Martijn Wismeijer, a biohacker and bitcoin entrepreneur has discovered an unusual place to keep a bitcoin wallet. Well, unusual for now, but this new method of storing digital currency may be normal in the future. ‘Mr Bitcoin’ as he is known in the digital currency community injected two near-field communication (‘NFC’) chips in the back of his hands at a biohacking event hosted by Permanent Beta.
In an interview with CoinDesk, Martijn noted that he has tested storing darkcoin, litecoin, dogecoin, and bitcoin on the NFC devices. He said that each device can store up to 888 bytes of data each. He also added that “As long as you can export your private key, you can write that into your hands.” Mr. Bitcoin has decided not to use the implants as his long-term method of storing his crypto-currency offline, due to the media publicity he has received. Although he did go on to indorse this method by stating:
“If you are a bit more discrete about your implant, nobody will ever know it’s there. Apparently the chips don’t show up in a full-body scanner at airports…totally secret agent style, available to consumers everywhere.”
Infatuated with Bitcoin
Wismeijer learned about bitcoin in November 2010 and became intrigued with the blockchain. He noted that it “gave me the same ‘wow’ effect as the internet in early 90’s.” Now, four years after Wismeijer discovered bitcoin, he has come a long way. He started off mining bitcoins on his laptop and experimenting with API’s to running an international ATM collective that assists operators with a range of issues from repairs to regulatory compliance.
The website DangerousThings, which sells the NFC digital currency device for $99 has not yet been cleared for human use. In fact, Tom van Oudenaarden, a ‘body manipulation artist’ from Ultrecht is the only technician in the Netherlands known to install the NFC bitcoin digital currency device. Also, after the chip is injected and the pain is gone, you need to program the chip, and testing the chip could sooner than 2 days after injection could be dangerous. Wismeijer explains:
“Don’t be like me, I wanted to try it out even before the blood dried up…everyone wants to try it out right away but in case of the implant really should leave it alone until it is no longer swollen and healed.”
The failure to follow this advice could lead to potential infection, and also, the body could completely reject the implant.
The chip is a small glass capsule that is 2x12mm in size. The glass encapsulates a radio frequency identification tag, often referred to as an RFID chip. An RFID chip is a programmable barcode that has been associated in the past with tracking retail products, pets, and even babies. Wismeijer’s digital currency chip requires no battery, and it receives its data and power via its NFC antenna from paired devices. Mr. Bitcoin noted that there is “no charging required, no toxic batteries inside. The chip can be written to about a 100,000 times before it needs replacement so in theory it should last a lifetime.”
Aside from the installation of the chip, the actual storing of cryptocurrency on the chip is much less painful. All you have to do is disable the lock bits so the chip can’t be made read-only. Then you use an NFC app, such as NXP Tagwriter, and you write in your own private keys as ‘text’ tags, and finally you program this into you hand once done.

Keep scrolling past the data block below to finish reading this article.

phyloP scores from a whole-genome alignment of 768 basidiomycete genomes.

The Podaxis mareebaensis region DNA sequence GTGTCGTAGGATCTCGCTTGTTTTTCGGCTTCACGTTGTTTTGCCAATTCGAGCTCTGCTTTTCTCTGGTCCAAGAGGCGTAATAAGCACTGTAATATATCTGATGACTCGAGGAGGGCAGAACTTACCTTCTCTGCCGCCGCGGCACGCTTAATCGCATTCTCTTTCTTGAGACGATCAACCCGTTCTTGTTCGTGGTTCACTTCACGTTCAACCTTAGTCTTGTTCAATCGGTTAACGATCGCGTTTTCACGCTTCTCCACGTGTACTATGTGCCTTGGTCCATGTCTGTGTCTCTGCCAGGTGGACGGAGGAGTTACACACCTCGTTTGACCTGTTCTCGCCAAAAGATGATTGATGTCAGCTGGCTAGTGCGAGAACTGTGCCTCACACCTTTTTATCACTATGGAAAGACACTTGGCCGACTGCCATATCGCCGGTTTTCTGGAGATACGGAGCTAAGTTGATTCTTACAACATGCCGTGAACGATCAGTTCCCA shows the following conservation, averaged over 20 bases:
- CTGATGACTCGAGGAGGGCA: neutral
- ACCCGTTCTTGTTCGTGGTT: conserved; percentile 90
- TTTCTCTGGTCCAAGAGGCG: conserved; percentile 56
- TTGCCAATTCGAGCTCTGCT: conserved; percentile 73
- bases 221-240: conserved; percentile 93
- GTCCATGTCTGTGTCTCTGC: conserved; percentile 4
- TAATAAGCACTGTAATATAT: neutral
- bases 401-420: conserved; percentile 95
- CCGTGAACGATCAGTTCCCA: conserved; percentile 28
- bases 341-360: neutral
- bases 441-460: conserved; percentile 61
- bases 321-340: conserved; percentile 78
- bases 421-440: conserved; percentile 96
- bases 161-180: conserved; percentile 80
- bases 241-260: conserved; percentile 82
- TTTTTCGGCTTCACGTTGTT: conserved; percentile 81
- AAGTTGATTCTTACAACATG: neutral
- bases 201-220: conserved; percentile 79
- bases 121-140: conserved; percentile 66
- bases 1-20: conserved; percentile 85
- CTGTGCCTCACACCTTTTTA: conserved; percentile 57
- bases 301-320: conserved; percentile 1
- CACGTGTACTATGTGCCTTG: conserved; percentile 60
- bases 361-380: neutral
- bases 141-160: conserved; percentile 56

Wismeijer claims that the chip can store 26 different mini private keys around 33 characters long each. He further explains that not all users will require this capacity, and instead recommends that users should secure their private keys using BIP-38 encryption, which allows for each private key to reach 58 characters. Additionally, each user will need to rewrite their tag approximately every 10 years, since each chip can only store data for about a decade; at least for now.
The Future of NFC Bitcoin Wallet Implants
As of now, these chips are restricted by the amount of data that they can store, but it is likely that upgrades in the future will allow for more storage. Wismeijer mentioned:
“I met with Amal Graafstra, the engineer behind this biohacking implant and he is working on exciting new models with more memory but these will be larger and more difficult to install as they will probably have to be unfolded under the skin as opposed to just be injected.”
Mr. Bitcoin noted that there are approximately 3,000 people with an implant like his. Although this technology may seem strange, the NFC bitcoin wallet raised 383% of its $8,000 goal on the crowdfunding site Indiegogo last December. The idea was backed by 305 backers. Wismeijer also notes that there are new ideas and uses being discovered with the technology, including some that are impacting his life today. Some examples of these new concepts include an off-switch for his alarm clock and a wireless door lock for his house. Wismeijer discussed how he has real-world uses for the chip today and that his tablets and phone are all compatible. Who knows where this technology is headed, but it is safe to say that Bitcoin is bringing innovation, regardless of how strange the new concepts may seem.